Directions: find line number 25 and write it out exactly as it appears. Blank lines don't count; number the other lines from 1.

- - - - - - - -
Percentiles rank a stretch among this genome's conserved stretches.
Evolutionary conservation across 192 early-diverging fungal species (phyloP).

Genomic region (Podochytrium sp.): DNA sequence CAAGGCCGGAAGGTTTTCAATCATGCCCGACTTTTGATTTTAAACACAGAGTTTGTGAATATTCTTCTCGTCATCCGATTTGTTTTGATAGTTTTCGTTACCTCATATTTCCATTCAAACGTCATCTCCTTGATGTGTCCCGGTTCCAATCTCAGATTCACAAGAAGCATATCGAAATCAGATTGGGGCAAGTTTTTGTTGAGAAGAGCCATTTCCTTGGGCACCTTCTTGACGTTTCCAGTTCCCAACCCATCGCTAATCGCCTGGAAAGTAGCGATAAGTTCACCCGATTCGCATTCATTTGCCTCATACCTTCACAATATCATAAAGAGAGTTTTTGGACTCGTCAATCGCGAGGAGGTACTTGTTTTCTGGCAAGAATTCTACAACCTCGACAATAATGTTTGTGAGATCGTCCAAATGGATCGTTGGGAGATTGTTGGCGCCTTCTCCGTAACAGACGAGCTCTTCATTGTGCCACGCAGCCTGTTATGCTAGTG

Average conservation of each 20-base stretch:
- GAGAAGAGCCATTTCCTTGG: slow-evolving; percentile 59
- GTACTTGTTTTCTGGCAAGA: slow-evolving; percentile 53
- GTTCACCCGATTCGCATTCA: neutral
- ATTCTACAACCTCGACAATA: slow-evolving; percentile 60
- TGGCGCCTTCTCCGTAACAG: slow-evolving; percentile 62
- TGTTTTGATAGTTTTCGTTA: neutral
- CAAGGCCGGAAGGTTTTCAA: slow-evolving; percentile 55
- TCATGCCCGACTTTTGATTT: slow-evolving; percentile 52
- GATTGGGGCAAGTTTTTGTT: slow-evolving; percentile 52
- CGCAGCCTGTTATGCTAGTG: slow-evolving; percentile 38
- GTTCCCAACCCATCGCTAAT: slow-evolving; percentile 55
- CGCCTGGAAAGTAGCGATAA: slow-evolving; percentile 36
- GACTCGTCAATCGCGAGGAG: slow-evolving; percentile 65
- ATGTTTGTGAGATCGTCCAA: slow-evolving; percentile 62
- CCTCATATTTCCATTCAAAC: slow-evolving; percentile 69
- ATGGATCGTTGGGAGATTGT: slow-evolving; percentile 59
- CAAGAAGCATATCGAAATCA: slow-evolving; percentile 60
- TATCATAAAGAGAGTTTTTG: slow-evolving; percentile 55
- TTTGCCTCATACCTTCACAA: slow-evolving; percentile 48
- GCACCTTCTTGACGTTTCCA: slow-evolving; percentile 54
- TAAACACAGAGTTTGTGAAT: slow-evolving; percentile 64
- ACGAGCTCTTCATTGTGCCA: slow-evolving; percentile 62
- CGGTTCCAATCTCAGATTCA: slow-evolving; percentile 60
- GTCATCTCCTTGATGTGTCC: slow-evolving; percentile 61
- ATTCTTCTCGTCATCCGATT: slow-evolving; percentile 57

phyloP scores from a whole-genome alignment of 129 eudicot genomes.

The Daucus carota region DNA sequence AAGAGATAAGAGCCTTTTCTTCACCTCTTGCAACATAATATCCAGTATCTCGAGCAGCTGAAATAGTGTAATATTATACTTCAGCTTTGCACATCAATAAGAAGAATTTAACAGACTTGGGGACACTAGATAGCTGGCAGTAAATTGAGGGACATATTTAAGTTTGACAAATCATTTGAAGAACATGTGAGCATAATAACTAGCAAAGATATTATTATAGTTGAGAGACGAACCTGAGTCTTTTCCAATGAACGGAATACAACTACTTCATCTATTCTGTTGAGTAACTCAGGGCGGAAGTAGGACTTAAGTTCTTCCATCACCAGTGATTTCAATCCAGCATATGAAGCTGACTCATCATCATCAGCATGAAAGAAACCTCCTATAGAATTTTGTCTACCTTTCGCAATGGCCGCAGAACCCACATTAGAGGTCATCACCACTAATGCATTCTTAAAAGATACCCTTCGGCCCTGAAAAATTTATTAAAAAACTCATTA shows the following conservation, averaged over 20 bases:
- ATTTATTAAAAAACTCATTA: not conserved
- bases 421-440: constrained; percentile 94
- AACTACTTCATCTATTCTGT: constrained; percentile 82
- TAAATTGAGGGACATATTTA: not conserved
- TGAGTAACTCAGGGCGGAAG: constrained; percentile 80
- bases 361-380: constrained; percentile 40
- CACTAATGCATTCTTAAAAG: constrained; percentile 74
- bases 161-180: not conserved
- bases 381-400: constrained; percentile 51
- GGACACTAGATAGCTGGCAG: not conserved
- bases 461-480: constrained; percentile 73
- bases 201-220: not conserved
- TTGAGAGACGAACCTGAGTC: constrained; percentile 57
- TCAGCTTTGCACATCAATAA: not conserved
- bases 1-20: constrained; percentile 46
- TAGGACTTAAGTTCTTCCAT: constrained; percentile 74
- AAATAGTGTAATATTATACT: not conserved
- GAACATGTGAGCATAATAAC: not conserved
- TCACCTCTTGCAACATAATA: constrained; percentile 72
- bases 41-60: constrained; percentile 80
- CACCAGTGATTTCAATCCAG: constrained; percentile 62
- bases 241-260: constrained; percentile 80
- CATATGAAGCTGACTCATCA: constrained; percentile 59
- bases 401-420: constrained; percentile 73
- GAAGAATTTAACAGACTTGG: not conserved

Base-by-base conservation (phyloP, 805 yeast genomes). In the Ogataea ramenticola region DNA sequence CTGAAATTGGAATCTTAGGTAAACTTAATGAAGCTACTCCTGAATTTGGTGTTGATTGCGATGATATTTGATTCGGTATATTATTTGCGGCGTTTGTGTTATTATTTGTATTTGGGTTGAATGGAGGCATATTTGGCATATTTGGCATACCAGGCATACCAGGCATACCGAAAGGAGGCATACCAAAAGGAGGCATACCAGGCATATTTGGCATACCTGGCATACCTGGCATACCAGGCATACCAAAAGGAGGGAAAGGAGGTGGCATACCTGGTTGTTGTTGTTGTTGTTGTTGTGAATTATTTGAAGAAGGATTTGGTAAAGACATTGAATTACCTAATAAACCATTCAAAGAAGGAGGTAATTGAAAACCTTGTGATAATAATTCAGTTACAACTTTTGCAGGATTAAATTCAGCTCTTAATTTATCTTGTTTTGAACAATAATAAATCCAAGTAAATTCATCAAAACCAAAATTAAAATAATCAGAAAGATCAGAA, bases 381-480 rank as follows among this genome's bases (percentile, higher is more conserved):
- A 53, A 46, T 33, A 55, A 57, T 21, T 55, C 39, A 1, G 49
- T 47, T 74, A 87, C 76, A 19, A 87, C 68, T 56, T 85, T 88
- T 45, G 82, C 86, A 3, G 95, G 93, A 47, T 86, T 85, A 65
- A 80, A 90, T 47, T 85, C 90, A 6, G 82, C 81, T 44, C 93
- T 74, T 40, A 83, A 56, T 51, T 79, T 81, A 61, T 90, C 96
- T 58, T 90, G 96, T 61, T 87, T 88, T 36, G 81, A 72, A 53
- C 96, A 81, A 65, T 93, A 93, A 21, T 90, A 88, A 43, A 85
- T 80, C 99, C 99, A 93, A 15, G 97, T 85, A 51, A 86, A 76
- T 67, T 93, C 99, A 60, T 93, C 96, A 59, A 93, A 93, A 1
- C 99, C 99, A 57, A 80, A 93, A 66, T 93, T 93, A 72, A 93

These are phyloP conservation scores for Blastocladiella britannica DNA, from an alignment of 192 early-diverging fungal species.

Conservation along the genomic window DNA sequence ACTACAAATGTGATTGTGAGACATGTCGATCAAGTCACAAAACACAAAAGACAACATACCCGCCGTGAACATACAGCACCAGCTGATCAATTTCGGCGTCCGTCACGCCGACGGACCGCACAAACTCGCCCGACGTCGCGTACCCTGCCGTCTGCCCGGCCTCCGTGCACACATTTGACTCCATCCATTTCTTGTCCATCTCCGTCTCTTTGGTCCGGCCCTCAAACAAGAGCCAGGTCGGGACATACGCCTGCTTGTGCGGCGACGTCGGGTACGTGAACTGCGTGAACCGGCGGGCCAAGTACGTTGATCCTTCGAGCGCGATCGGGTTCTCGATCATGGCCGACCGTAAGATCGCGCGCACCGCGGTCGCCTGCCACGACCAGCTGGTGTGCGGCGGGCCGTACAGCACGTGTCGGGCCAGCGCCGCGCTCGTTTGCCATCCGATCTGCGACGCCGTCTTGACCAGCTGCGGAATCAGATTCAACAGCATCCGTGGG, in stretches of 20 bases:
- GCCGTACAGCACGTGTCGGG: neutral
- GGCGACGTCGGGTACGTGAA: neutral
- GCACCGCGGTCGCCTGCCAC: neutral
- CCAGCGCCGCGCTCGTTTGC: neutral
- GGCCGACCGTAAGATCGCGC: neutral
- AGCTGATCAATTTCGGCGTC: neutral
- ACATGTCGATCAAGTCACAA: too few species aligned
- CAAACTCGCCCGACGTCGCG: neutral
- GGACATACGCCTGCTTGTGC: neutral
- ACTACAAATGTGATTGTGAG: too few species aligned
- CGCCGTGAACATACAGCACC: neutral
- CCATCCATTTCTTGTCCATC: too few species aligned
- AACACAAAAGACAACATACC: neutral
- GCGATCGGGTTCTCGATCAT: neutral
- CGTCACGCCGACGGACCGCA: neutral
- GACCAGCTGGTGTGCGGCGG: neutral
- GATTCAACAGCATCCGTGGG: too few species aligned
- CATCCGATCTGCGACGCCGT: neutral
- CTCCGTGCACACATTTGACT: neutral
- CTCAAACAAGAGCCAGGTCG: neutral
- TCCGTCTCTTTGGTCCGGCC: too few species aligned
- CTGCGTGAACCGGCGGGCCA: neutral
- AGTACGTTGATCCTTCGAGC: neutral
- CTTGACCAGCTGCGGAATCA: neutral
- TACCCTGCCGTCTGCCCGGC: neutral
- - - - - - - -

- TAAACACAGAGTTTGTGAAT: slow-evolving; percentile 64